Il-politika Maltija jidher li nqabdet fl-isqaqien tas-soltu magħmula mill-ġlied partiġjan tas-soltu. Imma li qed jiġri hu agħar mis-soltu għar-raġuni li r-regola tar-rebbieħ li jieħu kollox (regola li aċċettajna minn żmien żemżem, ħaġa li dejjem kienet żball) illum wasslet sal-punt li t-tellief – la tilef “kollox”, lest ikisser “kollox”.
Qabel, tellief kien jistenna, jaħdem biex jaqleb iċ-ċirkostanzi u jġibhom favurih. Meta jiġri hekk, jerġa’ jirbaħ “kollox” hu, u d-daqqa tkun tiegħu.
Jidher li dir-rassenjazzjoni, jekk se nsejħulha hekk, kienet mistennija li titħaddem l-aktar mir-rappreżentanti xellugin tal-pajjiż, tal-ħaddiema u n-nies tax-xogħol l-oħra.
Illum dawk li jaraw li tilfu “kollox” m’għadhomx lesti jaħdmu mill-qiegħ biex jerġgħu jiksbu dak li jqisu bħala posthom. Forsi t-tkabbir ekonomiku qawwi li baqa’ għaddej qatagħlhom tamiethom. Żball: għax fid-dijalettika ta’ kull ċaqliqa ekonomika qed jitħejja ċaqliq ieħor li jieħu l-pendlu fid-direzzjoni kuntrarja.
Bħalissa, jidher li qed isiru kalkoli differenti. L-għajta donnha saret: la m’aħniex se naslu, ħalli jinkalja l-bastiment!
Għaddejja fl-Ewropa, speċjalment fi Franza, mewġa ta’ tifkira – biex ma ngħidx nostalġija – għall-ġrajjiet tas-sena 1968, ħamsin sena ilu.
Il-gwerra tal-Vjetnam li żbroffat fl-offensiva tat-Tet mill-Viet Kong. It-tqanqil studentesk fl-universitajiet Amerikani u wara Ewropej. Il-qtil ta’ Martin Luther King. Ir-ribelljoni ta’ Mejju fi Franza li pparalizzat il-pajjiż matul ġimgħat sħaħ ta’ rvelli f’Pariġi u għoddha waqqgħet lill-President de Gaulle mill-pedestall fejn kien jinsab. Ir-rebbiegħa ta’ Praga mmexxija minn Dubċek, li kellha tagħti l-ħelsien lill-poplu Ċekoslovakk u nqerdet bl-invażjoni tal-Unjoni Sovjetika, imbeżżgħa li se titlef mill-ispazju strateġiku li kienet tgawdi fiċ-ċentru tal-Ewropa.
Matul l-1968, xpakkaw it-tensjonijiet li żviluppaw fid-deċennju tas-sittin tas-seklu l-ieħor. Kien qed jimmarka qasma bejn il-ħamsinijiet, pjuttost kalmi u prosperi fejn il-popli tal-Punent irkupraw mit-traġedji tat-Tieni Gwerra Dinjija, u s-snin sebgħin fejn il-kapitaliżmu stejqer u skjara l-forzi li ħolqu l-globalizzazzjoni.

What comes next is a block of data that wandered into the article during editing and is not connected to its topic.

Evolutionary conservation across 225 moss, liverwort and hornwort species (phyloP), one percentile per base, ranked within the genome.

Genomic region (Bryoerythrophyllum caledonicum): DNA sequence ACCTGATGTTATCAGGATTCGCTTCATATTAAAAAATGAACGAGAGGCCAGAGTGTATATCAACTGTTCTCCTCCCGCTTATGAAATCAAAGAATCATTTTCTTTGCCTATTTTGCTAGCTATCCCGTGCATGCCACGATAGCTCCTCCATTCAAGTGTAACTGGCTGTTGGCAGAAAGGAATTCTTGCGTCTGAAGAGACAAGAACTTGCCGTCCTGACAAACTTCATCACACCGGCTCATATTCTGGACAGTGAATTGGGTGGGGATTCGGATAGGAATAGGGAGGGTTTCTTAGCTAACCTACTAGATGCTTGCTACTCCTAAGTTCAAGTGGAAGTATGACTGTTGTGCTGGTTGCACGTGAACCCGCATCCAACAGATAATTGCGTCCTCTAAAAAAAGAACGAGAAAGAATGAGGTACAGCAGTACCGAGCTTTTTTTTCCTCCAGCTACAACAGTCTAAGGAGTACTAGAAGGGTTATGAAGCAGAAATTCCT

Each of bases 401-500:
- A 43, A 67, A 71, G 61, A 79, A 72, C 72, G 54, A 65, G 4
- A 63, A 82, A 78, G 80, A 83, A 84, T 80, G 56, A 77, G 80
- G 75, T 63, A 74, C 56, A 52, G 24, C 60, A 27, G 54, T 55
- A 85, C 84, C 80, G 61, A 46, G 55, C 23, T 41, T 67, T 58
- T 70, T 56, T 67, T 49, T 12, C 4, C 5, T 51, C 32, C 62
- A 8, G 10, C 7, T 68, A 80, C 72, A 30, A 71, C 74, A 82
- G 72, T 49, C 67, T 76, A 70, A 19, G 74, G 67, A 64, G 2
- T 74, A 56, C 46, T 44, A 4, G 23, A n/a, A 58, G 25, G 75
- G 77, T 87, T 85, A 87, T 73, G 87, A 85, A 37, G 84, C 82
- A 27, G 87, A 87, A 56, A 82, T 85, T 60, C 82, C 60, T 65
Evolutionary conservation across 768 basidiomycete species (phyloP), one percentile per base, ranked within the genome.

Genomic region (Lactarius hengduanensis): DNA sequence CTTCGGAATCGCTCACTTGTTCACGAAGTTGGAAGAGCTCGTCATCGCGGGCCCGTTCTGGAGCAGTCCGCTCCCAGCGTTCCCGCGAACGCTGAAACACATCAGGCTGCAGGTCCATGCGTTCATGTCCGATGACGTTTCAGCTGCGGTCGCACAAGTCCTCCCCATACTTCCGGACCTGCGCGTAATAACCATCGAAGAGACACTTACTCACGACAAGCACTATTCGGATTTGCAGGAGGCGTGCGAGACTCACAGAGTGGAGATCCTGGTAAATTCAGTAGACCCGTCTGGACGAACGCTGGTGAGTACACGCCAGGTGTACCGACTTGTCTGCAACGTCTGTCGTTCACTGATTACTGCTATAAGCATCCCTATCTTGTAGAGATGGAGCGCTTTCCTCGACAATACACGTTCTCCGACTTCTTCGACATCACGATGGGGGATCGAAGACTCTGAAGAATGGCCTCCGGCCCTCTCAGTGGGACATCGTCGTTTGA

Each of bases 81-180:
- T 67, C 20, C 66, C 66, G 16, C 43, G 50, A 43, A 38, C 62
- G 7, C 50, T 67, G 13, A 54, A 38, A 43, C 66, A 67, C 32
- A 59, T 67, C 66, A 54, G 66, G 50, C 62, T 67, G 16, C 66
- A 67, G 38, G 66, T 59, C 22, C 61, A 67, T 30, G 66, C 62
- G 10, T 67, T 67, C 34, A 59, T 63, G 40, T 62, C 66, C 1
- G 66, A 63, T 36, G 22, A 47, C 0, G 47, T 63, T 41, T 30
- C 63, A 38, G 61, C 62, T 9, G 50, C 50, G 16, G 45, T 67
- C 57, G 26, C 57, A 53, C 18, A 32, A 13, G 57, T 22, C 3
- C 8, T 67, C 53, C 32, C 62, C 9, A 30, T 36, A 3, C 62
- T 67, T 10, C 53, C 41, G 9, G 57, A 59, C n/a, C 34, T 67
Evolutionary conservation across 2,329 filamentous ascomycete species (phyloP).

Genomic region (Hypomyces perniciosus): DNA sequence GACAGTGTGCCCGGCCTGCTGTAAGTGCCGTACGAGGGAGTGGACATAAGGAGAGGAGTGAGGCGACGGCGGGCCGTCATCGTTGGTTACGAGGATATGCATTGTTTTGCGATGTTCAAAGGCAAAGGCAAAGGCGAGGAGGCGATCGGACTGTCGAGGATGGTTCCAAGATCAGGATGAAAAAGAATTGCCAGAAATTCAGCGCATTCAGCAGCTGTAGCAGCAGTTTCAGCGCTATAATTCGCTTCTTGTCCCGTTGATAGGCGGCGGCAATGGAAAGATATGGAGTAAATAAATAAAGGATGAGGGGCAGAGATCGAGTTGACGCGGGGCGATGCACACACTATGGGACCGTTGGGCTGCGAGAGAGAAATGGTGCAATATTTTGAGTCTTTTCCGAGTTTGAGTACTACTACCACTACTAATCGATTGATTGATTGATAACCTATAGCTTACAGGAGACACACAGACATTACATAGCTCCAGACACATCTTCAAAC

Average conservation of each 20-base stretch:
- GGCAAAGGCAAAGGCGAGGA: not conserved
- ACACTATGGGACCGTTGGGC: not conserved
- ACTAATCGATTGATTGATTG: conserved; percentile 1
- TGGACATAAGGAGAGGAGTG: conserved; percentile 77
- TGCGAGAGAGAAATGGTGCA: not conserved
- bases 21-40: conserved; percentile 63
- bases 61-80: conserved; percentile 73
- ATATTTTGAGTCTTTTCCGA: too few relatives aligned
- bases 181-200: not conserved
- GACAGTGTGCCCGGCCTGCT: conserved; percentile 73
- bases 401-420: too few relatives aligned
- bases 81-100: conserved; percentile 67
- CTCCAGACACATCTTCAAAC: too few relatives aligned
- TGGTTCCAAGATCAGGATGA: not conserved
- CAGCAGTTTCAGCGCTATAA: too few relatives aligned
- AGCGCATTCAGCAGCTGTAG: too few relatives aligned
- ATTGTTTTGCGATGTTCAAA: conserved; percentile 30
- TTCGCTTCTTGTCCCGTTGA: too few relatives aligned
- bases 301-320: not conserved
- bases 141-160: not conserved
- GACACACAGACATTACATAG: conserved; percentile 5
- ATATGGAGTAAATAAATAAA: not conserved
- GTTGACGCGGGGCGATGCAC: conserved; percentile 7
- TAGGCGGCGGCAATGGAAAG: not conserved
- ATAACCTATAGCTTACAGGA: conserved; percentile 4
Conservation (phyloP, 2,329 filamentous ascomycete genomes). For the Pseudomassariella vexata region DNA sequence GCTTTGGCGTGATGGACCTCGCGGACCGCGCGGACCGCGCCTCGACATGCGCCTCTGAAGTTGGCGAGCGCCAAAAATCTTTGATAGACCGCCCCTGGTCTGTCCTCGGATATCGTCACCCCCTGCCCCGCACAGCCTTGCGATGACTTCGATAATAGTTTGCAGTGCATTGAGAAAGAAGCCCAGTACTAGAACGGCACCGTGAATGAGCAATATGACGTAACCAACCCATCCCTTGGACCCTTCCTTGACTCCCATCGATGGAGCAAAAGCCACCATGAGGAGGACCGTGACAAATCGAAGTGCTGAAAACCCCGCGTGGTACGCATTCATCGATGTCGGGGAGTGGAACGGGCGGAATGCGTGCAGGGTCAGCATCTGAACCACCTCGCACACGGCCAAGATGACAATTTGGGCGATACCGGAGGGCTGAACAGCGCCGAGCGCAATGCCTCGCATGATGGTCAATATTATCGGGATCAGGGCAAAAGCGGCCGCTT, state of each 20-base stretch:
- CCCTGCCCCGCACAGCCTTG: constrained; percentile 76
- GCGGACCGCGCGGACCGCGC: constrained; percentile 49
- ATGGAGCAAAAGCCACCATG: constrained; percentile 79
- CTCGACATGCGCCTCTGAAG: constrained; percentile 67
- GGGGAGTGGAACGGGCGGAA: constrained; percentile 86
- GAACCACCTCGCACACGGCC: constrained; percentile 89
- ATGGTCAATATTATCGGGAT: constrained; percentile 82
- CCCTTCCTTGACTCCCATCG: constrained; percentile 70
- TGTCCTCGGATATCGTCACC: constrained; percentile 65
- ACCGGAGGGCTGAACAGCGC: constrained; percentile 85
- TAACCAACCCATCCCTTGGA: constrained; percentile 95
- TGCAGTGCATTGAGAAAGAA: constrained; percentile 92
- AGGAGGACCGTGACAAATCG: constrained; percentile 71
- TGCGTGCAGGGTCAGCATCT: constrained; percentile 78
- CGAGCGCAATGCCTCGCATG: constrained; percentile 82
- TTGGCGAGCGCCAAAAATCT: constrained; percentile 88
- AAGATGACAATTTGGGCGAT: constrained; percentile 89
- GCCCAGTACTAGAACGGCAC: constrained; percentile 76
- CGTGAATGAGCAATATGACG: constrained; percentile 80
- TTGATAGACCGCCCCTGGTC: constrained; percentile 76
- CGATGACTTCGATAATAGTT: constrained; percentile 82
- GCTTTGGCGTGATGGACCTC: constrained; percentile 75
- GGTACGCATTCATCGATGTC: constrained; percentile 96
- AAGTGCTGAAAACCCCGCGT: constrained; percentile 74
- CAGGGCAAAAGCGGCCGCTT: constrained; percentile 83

Domt ħafna, wisq, sakemm qrajt sal-aħħar “La Ferocia” ta’ Nicola Lagioia, rumanz b’tema qawwija. Jesplora kif il-kilba imprenditorjali tal-missier fi ħdan familja tferi lill-membri l-oħra tagħha bi tbenġil li ma jistax jitfejjaq. Juri x’jinqala’ meta dan jiġri f’soċjetà fejn jaħkmu l-korruzzjoni u l-omertà.
L-azzjoni tar-rumanz tiżvolġi f’Bari u l-inħawi ta’ madwar. Jinqabdu tajjeb l-atmosfera ta’ dar-reġjun tassew attrajenti, kif stajt nara s-sajf li għadda meta żortu. Il-karattri li jlaqqagħna magħhom Lagioia huma kredibbli anke jekk ta’ sikwit wisq teatrali f’imġibithom.
Ir-rumanz ġie kkritikat għax miktub bi stil goff u opak. Din forsi sservini ta’ skuża għaliex domt daqshekk biex intemmu. Rebaħ il-premju Strega tas-sena 2015.
English Version – Blockages
It seems like Maltese politics have been sidelined towards the usual blockages created by the usual partisan disputes. But what is happening goes beyond the usual stalemates for one reason: the rule that winner takes all (one which we all had accepted from day one, and which always appeared to me to be a mistake) has now led us to the point where the loser… having lost “all”… is prepared to bring the whole house down.